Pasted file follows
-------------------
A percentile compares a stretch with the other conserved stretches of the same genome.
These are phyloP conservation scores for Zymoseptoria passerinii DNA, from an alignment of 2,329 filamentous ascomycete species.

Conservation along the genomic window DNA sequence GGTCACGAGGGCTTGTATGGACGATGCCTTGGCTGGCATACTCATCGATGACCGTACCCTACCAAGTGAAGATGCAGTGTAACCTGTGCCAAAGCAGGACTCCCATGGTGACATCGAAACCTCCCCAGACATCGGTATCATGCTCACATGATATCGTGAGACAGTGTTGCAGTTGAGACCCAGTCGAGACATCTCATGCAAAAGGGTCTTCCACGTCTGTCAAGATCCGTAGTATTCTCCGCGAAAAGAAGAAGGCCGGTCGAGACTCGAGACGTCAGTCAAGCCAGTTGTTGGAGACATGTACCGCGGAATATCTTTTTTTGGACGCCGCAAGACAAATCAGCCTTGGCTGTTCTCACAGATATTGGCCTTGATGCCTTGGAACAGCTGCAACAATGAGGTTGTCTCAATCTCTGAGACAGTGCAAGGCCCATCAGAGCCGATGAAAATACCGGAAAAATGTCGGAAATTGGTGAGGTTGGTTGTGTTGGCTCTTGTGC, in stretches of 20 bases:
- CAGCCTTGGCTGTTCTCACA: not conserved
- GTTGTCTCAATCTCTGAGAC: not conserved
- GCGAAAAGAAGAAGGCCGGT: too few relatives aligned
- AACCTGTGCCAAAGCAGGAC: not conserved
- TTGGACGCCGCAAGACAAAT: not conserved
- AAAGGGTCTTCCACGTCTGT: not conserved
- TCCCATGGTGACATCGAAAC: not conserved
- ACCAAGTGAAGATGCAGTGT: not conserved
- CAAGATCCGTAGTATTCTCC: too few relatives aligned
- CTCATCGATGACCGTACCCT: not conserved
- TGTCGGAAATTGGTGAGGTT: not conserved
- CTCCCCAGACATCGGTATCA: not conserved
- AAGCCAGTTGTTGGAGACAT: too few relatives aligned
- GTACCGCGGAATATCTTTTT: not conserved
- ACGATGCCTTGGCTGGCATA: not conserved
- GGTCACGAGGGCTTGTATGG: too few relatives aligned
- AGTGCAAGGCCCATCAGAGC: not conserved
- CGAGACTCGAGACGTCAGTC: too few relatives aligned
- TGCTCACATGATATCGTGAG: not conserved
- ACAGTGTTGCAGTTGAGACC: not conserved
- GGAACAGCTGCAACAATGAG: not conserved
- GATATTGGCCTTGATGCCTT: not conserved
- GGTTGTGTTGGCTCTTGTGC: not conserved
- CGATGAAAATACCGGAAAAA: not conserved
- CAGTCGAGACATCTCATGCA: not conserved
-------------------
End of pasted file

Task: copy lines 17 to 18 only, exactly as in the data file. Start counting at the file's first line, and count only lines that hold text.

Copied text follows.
- GTACCGCGGAATATCTTTTT: not conserved
- ACGATGCCTTGGCTGGCATA: not conserved